to keep behaviour at house parties
quite in accord with the proprie-
ties.
None the less, fraternities would
do well to note the official warn-.
ing anent the holding of Satur-
day night dances after football
games, and to exercise discretion in
determining the guest lists of such
parties.
We see by last Saturday's foot-
ball program that Tackle Roach is

SUSTAINED POWER
Tide House, by Maude C. Perry j
Harcourt, Brace and Company k
New York City
Price $2.50
Review Copy by Courtesy
of Print and Book Shop,
* * *
More important than any other
quality in Mrs. Perry's novel is the
faculty of clear expression. Tide
House is her first work that leaves

PLAY PRODUCTION
Play Production'sannouncement
of its plans, containing the fact
of the directions their activities
seem forced to take, is a glaring
testimony of the complexity of the
campus dramatic situation. It ap-
pears that Play Production is to

324 South State

Sheaffer outsells

I

About Books

i

the form of the short story, and divide its activities between com-

Night Editor-WM. C. GENTRY
WEDNESDAY, OCTOBER 9 1929
A STITCH IN TIME
Since last Saturday's announce-
ment by President Ruthven' of the
University's definite commitment
to a dormitory building program,
we have been waiting for an out-
cry by enraged landladies similar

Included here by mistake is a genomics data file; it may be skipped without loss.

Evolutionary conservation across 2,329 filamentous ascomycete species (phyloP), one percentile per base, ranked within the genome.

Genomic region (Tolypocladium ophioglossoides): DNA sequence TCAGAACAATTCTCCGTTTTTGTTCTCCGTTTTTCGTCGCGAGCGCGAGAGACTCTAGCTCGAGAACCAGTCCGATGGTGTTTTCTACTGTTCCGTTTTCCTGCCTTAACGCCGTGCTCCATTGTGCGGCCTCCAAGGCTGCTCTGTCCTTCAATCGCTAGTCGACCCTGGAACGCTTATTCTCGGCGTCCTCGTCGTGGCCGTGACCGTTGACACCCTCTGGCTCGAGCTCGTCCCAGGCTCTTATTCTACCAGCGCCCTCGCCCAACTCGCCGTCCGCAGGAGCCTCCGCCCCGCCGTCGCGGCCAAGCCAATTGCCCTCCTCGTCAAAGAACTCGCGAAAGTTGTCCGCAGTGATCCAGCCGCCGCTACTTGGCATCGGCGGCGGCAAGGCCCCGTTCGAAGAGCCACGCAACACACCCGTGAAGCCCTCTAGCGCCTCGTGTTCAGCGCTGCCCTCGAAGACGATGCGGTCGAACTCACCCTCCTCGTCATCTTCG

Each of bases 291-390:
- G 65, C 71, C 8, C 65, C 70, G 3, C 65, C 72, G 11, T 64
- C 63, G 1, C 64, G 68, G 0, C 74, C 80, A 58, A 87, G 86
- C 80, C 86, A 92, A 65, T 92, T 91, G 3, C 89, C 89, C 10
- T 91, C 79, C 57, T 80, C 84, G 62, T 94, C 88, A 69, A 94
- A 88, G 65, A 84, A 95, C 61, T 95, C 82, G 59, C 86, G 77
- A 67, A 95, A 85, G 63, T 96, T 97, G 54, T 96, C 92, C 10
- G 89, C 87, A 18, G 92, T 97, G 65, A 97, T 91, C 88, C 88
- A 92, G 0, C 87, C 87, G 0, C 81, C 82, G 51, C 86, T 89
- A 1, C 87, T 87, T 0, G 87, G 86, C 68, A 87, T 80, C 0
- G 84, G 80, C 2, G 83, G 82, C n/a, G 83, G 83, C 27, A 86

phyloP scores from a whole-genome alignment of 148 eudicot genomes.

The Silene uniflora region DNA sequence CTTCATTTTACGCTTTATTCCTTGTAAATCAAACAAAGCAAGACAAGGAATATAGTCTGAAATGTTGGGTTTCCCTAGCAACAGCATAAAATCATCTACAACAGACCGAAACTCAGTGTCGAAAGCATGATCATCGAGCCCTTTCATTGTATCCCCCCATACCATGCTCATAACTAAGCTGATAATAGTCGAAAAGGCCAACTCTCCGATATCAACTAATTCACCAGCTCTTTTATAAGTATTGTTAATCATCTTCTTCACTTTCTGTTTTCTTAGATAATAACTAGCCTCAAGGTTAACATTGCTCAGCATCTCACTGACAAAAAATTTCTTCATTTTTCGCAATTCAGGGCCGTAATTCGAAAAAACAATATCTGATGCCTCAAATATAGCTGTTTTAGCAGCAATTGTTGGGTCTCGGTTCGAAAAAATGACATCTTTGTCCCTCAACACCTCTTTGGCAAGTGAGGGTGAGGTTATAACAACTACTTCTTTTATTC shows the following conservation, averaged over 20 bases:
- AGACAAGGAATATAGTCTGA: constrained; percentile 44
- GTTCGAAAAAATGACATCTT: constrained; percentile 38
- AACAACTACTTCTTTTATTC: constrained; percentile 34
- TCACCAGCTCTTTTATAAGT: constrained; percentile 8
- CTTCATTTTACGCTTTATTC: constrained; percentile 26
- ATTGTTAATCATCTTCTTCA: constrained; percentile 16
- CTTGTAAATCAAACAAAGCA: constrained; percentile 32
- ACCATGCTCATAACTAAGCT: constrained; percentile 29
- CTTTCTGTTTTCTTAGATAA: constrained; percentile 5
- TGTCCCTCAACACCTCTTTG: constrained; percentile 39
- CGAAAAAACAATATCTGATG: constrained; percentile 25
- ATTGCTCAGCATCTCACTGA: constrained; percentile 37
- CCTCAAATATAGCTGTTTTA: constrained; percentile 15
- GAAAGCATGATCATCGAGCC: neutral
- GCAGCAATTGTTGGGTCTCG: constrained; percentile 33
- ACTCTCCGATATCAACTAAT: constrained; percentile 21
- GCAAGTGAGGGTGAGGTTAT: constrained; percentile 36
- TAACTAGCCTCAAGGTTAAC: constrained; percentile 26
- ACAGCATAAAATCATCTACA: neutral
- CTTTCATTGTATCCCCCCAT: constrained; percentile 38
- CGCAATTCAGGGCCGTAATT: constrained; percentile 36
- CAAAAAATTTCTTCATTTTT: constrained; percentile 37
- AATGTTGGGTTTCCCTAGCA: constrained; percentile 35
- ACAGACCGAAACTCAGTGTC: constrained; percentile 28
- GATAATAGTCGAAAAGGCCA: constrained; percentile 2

to the one that greeted President
Little's similar announcement of
last spring. Even the Washtenaw
Tribune, which claimed remarkable
tilings for its circulation figures as
a result of opposing Little's dormi-
tories, appeared yesterday without
a whisper against President Ruth-
ven's adoption of the Little pol-
icy.
Of this we are glad. The logical
conclusion to draw is that the
landladies have decided to liqui-f
date their investments instead ofI
fight the University. So far a's Ann
Arbor is concerned landladies are
about to be superceded by dormi-
tories much as carriages were sup-
erceded by automobiles, and there
will be many less wailings and
gnashings of teeth if they are wise
enough to sell out before the crash.
Our inference; however, that the
property-owning landladies have
derided to liquidate is merely the.
logical one, and it is our experience
that logic is not always part of a
landlady's equipment. There is